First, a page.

CHECK connects Lyford third and fourth graders with nursing and dietetics students at The University of Texas-Pan American, who facilitate weekly interactive sessions that promote the adoption of healthy food choices which children can share with family members. The program is also engaging the South Texas Initiative for Child Nutrition through Agriculture in UTPA's Department of Community Engagement to work with the school to plant an above-ground fruit and vegetable garden that will extend students’ connection to the sources of their food and further empower them to incorporate healthy food choices into their lifestyles.
The program is being coordinated by Doreen Garza, executive director of UTPA's Border Health Office, in collaboration with Dr. Lilia Fuentes, MSN Program director, and Dr. Melinda Rodriguez, assistant professor of nursing.
Aetna Foundation President Dr. Garth Graham, M.D., M.P.H. described the corporation's regional grants program as very competitive and said the foundation chose to support the CHECK program because of its potential to improve nutrition knowledge at a young age.
"We know that when kids learn healthy eating habits at a young age, they are more likely to have a lifetime of good health," Graham said. "We anticipate that students will learn what it means to eat a healthy, balanced diet, and put that knowledge into action as they help grow fruits and vegetables in their school garden.”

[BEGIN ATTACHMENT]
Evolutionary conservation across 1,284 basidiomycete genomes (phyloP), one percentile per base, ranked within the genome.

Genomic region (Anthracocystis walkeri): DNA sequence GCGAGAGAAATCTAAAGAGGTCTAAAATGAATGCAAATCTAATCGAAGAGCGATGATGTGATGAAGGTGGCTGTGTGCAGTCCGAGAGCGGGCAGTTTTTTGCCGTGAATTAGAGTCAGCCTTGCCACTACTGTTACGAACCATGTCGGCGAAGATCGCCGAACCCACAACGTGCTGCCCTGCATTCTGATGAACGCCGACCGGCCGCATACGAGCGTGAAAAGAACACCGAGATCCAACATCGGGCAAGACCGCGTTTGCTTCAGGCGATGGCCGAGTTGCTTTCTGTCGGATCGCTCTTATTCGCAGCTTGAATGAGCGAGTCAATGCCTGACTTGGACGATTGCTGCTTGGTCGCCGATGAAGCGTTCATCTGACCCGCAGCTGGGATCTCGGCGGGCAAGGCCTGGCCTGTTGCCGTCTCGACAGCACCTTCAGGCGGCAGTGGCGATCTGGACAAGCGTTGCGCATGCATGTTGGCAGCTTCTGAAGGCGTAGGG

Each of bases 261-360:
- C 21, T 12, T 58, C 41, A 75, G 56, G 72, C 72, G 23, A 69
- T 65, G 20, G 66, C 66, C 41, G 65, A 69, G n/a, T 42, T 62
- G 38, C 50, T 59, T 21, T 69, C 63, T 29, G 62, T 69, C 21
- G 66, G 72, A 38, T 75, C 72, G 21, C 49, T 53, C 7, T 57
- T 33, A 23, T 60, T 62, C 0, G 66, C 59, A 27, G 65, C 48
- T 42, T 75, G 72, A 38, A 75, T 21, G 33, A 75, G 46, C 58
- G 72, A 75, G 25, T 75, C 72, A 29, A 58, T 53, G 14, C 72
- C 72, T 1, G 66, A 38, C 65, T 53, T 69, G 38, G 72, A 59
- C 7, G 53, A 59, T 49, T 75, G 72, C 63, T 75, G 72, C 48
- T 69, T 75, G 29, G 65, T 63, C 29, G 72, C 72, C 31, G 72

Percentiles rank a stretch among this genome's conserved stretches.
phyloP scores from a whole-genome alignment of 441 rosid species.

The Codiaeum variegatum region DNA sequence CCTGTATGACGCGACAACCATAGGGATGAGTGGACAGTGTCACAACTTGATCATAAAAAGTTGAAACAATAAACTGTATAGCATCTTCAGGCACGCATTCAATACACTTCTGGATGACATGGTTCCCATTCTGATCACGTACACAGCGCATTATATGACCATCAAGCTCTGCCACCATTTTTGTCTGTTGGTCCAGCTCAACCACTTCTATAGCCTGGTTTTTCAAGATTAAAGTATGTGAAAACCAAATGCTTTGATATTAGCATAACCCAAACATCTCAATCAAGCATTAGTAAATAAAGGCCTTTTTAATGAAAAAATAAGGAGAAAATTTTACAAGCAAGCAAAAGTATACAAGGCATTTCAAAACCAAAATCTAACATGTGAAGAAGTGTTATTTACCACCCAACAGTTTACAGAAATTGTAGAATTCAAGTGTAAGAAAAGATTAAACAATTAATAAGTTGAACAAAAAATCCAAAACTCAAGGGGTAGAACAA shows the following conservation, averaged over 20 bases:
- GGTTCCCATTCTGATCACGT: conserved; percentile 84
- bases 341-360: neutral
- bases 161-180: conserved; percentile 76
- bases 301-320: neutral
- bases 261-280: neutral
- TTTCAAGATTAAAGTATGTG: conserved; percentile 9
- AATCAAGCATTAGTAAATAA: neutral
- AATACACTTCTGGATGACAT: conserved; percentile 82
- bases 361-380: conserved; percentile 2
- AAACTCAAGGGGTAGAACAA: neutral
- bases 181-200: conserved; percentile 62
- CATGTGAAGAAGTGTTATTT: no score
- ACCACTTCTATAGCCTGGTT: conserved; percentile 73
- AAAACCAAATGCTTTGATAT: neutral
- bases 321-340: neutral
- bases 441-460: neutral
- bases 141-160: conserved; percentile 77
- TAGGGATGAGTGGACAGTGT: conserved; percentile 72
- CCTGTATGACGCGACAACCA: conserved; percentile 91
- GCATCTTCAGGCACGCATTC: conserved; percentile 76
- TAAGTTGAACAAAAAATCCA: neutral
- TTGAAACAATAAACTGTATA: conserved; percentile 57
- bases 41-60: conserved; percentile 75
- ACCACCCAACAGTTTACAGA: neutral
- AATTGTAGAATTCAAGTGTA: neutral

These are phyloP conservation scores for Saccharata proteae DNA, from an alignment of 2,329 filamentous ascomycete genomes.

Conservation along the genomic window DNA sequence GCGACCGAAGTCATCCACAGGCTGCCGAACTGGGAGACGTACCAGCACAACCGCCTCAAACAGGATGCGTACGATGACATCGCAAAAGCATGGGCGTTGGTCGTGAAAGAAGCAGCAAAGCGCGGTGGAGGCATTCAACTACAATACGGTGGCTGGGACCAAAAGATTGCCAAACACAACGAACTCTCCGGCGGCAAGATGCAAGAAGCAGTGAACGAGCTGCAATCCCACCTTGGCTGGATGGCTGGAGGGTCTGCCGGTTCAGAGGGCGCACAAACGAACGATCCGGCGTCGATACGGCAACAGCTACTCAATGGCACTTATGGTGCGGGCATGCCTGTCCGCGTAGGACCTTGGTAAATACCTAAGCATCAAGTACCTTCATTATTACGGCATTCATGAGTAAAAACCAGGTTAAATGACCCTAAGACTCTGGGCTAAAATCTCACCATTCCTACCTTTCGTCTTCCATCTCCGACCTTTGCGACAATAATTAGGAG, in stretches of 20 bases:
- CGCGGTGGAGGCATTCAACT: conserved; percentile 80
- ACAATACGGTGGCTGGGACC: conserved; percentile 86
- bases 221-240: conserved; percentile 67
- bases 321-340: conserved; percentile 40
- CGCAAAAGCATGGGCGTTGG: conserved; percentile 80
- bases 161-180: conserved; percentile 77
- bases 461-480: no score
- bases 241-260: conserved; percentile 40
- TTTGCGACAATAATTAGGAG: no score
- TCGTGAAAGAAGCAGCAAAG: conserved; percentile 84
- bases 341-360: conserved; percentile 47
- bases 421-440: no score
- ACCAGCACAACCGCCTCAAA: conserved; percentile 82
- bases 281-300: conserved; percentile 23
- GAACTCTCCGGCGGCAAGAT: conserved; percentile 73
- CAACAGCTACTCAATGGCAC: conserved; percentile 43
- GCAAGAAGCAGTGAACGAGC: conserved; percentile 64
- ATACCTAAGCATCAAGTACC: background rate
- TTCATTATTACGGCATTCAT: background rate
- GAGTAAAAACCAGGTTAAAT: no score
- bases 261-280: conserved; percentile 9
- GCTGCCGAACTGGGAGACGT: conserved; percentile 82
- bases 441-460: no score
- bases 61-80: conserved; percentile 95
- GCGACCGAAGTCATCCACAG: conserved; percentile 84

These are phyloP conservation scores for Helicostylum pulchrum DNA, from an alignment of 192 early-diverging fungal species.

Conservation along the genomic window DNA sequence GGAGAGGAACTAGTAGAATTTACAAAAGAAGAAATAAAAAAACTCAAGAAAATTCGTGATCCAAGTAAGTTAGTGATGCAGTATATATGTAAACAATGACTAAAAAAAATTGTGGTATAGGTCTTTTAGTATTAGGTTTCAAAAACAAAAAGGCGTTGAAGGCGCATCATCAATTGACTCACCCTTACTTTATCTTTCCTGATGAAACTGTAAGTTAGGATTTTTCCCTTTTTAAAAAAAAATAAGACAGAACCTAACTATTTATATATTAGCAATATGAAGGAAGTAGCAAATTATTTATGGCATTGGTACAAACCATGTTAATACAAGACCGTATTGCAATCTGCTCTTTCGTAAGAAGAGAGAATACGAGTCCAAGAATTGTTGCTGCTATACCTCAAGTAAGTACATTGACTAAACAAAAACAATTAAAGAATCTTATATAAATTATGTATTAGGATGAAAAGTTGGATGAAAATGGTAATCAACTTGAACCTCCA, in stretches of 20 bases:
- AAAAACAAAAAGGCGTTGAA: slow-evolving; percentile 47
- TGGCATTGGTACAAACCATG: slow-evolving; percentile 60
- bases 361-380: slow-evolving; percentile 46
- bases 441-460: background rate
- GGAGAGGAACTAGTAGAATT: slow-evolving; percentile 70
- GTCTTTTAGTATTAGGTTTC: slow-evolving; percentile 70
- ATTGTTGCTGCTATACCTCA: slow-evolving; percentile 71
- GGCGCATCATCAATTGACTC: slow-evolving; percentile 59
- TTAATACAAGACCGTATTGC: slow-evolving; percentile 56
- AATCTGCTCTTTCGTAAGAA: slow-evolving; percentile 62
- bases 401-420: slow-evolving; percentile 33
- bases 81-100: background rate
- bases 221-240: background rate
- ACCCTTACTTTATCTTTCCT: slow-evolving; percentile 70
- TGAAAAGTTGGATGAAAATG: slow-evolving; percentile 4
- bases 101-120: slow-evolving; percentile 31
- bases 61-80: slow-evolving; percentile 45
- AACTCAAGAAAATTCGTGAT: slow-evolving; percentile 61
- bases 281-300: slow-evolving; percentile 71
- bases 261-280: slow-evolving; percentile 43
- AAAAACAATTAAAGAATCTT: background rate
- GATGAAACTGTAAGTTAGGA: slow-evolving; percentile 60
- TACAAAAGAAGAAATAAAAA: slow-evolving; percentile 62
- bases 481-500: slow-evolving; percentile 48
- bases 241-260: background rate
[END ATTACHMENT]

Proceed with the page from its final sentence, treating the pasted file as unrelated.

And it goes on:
Lyford CISD was selected as a partner to develop and test the six month CHECK program because of its small size and its well-developed parental engagement and school health programs.
Dr. Eduardo Infante (BA '80, MED '90), superintendent of Lyford CISD, said the program will not only help children but also parents to make better, more healthy choices.
"We hope to see parents helping children, encouraging children. Ultimately, children eat what parents serve them so we hope to have parents make healthier choices to serve their kids," he said.
Building on the program's success in Lyford, the CHECK team and UTPA's College of Education is already seeking to replicate the program with a larger Rio Grande Valley school district.
Dr. John Ronnau, dean of the College of Health Sciences and Human Services, said the University is excited to work with the Lyford school district to help provide young people the information they need to make healthy food choices.
“We want to make an impact to help reduce the amount of obesity and diabetes in Texas and in the nation, and kids are the secret to that. We can only do that through these kinds of arrangements with local school districts, so this is a tremendous opportunity for Pan American. And we’re very appreciative of Aetna’s support to make this happen,” Ronnau said.